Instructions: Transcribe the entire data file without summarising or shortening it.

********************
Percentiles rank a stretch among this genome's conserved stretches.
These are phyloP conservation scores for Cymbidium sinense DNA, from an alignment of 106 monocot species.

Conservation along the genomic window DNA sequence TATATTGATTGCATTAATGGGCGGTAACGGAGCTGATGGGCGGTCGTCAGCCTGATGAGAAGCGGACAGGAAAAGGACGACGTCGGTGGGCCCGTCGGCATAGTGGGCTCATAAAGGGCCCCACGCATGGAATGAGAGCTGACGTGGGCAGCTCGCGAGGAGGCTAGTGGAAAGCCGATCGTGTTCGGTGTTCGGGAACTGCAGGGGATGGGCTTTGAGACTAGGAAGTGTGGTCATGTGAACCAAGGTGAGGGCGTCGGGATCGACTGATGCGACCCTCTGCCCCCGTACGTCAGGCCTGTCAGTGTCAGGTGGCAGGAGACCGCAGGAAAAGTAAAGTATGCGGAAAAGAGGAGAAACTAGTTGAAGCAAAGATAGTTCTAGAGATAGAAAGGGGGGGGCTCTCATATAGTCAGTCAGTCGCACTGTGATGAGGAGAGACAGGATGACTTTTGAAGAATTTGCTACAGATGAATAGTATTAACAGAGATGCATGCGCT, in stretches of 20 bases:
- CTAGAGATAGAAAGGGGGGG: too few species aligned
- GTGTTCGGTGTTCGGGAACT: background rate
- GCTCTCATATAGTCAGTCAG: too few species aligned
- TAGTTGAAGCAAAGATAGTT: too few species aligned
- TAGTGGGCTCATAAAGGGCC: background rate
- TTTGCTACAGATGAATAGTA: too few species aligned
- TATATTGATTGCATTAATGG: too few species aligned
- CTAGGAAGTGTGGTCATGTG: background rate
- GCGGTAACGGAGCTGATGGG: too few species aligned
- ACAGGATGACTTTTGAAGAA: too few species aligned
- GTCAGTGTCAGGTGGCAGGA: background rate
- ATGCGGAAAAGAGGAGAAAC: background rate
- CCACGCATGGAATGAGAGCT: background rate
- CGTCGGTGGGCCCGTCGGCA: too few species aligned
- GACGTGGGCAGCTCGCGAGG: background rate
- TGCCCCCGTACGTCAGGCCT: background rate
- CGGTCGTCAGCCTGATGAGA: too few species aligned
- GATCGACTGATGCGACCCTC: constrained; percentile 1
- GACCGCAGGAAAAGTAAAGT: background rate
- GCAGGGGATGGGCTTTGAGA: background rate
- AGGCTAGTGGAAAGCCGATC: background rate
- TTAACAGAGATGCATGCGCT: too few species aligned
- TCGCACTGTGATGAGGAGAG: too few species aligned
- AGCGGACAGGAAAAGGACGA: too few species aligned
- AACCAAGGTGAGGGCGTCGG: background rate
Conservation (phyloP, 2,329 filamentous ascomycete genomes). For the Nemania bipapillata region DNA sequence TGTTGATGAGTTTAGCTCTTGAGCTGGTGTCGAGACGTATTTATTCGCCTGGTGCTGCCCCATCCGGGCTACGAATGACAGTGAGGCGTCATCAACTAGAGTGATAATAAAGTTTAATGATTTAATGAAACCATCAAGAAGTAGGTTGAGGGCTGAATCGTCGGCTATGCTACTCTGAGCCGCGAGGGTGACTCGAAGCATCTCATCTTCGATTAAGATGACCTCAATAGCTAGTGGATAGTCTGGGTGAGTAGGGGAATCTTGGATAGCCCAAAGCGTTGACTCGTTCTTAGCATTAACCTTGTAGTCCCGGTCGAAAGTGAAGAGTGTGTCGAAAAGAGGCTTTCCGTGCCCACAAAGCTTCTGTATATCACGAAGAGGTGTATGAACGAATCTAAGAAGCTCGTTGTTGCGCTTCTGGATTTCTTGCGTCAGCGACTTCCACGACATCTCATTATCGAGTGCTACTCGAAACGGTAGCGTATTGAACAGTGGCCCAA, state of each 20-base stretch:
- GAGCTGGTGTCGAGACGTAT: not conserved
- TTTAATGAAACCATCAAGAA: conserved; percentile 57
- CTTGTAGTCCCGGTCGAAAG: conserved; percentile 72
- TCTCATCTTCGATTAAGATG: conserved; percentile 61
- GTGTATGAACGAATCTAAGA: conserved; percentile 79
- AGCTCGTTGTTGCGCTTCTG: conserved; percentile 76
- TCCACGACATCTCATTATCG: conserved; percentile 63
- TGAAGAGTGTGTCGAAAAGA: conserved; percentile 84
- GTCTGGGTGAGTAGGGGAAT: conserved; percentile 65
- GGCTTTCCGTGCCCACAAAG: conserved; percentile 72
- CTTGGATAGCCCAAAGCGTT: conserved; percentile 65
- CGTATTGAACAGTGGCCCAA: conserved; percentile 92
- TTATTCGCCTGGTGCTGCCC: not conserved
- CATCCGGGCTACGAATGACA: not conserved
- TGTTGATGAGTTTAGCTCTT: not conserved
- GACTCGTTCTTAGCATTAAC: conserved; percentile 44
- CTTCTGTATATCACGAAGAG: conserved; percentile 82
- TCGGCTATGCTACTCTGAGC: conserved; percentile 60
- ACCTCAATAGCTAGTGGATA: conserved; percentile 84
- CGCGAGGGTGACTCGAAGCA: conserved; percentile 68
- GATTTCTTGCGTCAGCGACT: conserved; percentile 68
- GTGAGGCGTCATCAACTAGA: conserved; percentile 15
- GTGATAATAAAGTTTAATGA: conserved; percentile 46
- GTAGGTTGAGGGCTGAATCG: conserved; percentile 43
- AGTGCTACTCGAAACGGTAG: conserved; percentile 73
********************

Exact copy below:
Percentiles rank a stretch among this genome's conserved stretches.
These are phyloP conservation scores for Cymbidium sinense DNA, from an alignment of 106 monocot species.

Conservation along the genomic window DNA sequence TATATTGATTGCATTAATGGGCGGTAACGGAGCTGATGGGCGGTCGTCAGCCTGATGAGAAGCGGACAGGAAAAGGACGACGTCGGTGGGCCCGTCGGCATAGTGGGCTCATAAAGGGCCCCACGCATGGAATGAGAGCTGACGTGGGCAGCTCGCGAGGAGGCTAGTGGAAAGCCGATCGTGTTCGGTGTTCGGGAACTGCAGGGGATGGGCTTTGAGACTAGGAAGTGTGGTCATGTGAACCAAGGTGAGGGCGTCGGGATCGACTGATGCGACCCTCTGCCCCCGTACGTCAGGCCTGTCAGTGTCAGGTGGCAGGAGACCGCAGGAAAAGTAAAGTATGCGGAAAAGAGGAGAAACTAGTTGAAGCAAAGATAGTTCTAGAGATAGAAAGGGGGGGGCTCTCATATAGTCAGTCAGTCGCACTGTGATGAGGAGAGACAGGATGACTTTTGAAGAATTTGCTACAGATGAATAGTATTAACAGAGATGCATGCGCT, in stretches of 20 bases:
- CTAGAGATAGAAAGGGGGGG: too few species aligned
- GTGTTCGGTGTTCGGGAACT: background rate
- GCTCTCATATAGTCAGTCAG: too few species aligned
- TAGTTGAAGCAAAGATAGTT: too few species aligned
- TAGTGGGCTCATAAAGGGCC: background rate
- TTTGCTACAGATGAATAGTA: too few species aligned
- TATATTGATTGCATTAATGG: too few species aligned
- CTAGGAAGTGTGGTCATGTG: background rate
- GCGGTAACGGAGCTGATGGG: too few species aligned
- ACAGGATGACTTTTGAAGAA: too few species aligned
- GTCAGTGTCAGGTGGCAGGA: background rate
- ATGCGGAAAAGAGGAGAAAC: background rate
- CCACGCATGGAATGAGAGCT: background rate
- CGTCGGTGGGCCCGTCGGCA: too few species aligned
- GACGTGGGCAGCTCGCGAGG: background rate
- TGCCCCCGTACGTCAGGCCT: background rate
- CGGTCGTCAGCCTGATGAGA: too few species aligned
- GATCGACTGATGCGACCCTC: constrained; percentile 1
- GACCGCAGGAAAAGTAAAGT: background rate
- GCAGGGGATGGGCTTTGAGA: background rate
- AGGCTAGTGGAAAGCCGATC: background rate
- TTAACAGAGATGCATGCGCT: too few species aligned
- TCGCACTGTGATGAGGAGAG: too few species aligned
- AGCGGACAGGAAAAGGACGA: too few species aligned
- AACCAAGGTGAGGGCGTCGG: background rate
Conservation (phyloP, 2,329 filamentous ascomycete genomes). For the Nemania bipapillata region DNA sequence TGTTGATGAGTTTAGCTCTTGAGCTGGTGTCGAGACGTATTTATTCGCCTGGTGCTGCCCCATCCGGGCTACGAATGACAGTGAGGCGTCATCAACTAGAGTGATAATAAAGTTTAATGATTTAATGAAACCATCAAGAAGTAGGTTGAGGGCTGAATCGTCGGCTATGCTACTCTGAGCCGCGAGGGTGACTCGAAGCATCTCATCTTCGATTAAGATGACCTCAATAGCTAGTGGATAGTCTGGGTGAGTAGGGGAATCTTGGATAGCCCAAAGCGTTGACTCGTTCTTAGCATTAACCTTGTAGTCCCGGTCGAAAGTGAAGAGTGTGTCGAAAAGAGGCTTTCCGTGCCCACAAAGCTTCTGTATATCACGAAGAGGTGTATGAACGAATCTAAGAAGCTCGTTGTTGCGCTTCTGGATTTCTTGCGTCAGCGACTTCCACGACATCTCATTATCGAGTGCTACTCGAAACGGTAGCGTATTGAACAGTGGCCCAA, state of each 20-base stretch:
- GAGCTGGTGTCGAGACGTAT: not conserved
- TTTAATGAAACCATCAAGAA: conserved; percentile 57
- CTTGTAGTCCCGGTCGAAAG: conserved; percentile 72
- TCTCATCTTCGATTAAGATG: conserved; percentile 61
- GTGTATGAACGAATCTAAGA: conserved; percentile 79
- AGCTCGTTGTTGCGCTTCTG: conserved; percentile 76
- TCCACGACATCTCATTATCG: conserved; percentile 63
- TGAAGAGTGTGTCGAAAAGA: conserved; percentile 84
- GTCTGGGTGAGTAGGGGAAT: conserved; percentile 65
- GGCTTTCCGTGCCCACAAAG: conserved; percentile 72
- CTTGGATAGCCCAAAGCGTT: conserved; percentile 65
- CGTATTGAACAGTGGCCCAA: conserved; percentile 92
- TTATTCGCCTGGTGCTGCCC: not conserved
- CATCCGGGCTACGAATGACA: not conserved
- TGTTGATGAGTTTAGCTCTT: not conserved
- GACTCGTTCTTAGCATTAAC: conserved; percentile 44
- CTTCTGTATATCACGAAGAG: conserved; percentile 82
- TCGGCTATGCTACTCTGAGC: conserved; percentile 60
- ACCTCAATAGCTAGTGGATA: conserved; percentile 84
- CGCGAGGGTGACTCGAAGCA: conserved; percentile 68
- GATTTCTTGCGTCAGCGACT: conserved; percentile 68
- GTGAGGCGTCATCAACTAGA: conserved; percentile 15
- GTGATAATAAAGTTTAATGA: conserved; percentile 46
- GTAGGTTGAGGGCTGAATCG: conserved; percentile 43
- AGTGCTACTCGAAACGGTAG: conserved; percentile 73